BACKGROUND: Quantitative information on the effectiveness of safety-engineered devices (SEDs) is needed to support decisions regarding their implementation.
AIM: To elucidate the effects of SED use in winged steel needles, intravenous (IV) catheter stylets and suture needles on needlestick injury (NSI) incidence rates in Japan.
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METHODS: Japan EPINet survey data and device utilization data for conventional devices and SEDs were collected from 26 participating hospitals between 1 April 2009 and 31 March 2014. The NSI incidence rate for every 100,000 devices was calculated according to hospital, year and SED use for winged steel needles, IV catheter stylets and suture needles. Weighted means and 95% confidence intervals (CI) were used to calculate overall NSI incidence rates.
FINDINGS: In total, there were 236 NSIs for winged steel needles, 152 NSIs for IV catheter stylets and 180 NSIs for suture needles. The weighted NSI incidence rates per 100,000 devices for SEDs and non-SEDs were as follows: winged steel needles, 2.10 (95% CI 1.66-2.54) and 14.95 (95% CI 2.46-27.43), respectively; IV catheter stylets, 0.95 (95% CI 0.60-1.29) and 6.39 (95% CI 3.56-9.23), respectively; and suture needles, 1.47 (95% CI -1.14-4.09) and 16.50 (95% CI 4.15-28.86), respectively. All devices showed a significant reduction in the NSI incidence rate with SED use (P < 0.001 for winged steel needles, P = 0.035 for IV catheter stylets and P = 0.044 for suture needles).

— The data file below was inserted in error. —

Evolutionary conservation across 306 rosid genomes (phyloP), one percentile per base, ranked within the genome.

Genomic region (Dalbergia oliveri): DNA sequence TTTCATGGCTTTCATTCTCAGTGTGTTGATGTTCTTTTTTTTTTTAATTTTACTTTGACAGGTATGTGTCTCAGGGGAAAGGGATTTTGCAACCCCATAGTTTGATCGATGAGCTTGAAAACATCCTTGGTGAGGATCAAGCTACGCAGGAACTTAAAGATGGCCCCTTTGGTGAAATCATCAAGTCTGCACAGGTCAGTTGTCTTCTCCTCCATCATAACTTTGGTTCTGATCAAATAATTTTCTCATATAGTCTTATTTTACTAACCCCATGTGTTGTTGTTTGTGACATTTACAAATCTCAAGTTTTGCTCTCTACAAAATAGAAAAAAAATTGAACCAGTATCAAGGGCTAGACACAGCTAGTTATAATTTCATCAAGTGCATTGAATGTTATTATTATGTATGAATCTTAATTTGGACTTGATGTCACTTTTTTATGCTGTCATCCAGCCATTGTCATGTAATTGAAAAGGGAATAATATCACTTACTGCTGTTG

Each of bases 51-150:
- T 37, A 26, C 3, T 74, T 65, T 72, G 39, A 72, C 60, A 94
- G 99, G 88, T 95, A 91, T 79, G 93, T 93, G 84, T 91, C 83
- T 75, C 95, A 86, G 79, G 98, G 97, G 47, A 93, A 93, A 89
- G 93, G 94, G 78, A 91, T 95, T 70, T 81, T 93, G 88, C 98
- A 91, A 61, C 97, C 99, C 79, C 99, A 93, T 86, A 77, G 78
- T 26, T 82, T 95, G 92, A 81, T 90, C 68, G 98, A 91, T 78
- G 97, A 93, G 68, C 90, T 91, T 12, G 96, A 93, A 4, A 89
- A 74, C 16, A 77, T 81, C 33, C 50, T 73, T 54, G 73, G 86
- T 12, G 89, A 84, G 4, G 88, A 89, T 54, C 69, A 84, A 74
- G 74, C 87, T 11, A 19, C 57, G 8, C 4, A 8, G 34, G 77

CONCLUSION: SED use substantially reduces the incidence of NSIs, and is therefore recommended as a means to prevent occupational infections in healthcare workers and improve healthcare safety.
Fukuda, H. and Yamanaka, N. (2015) Reducing needlestick injuries through safety-engineered devices: results of a Japanese multi-centre study. The Journal of Hospital Infection. October 20th. [epub ahead of print]
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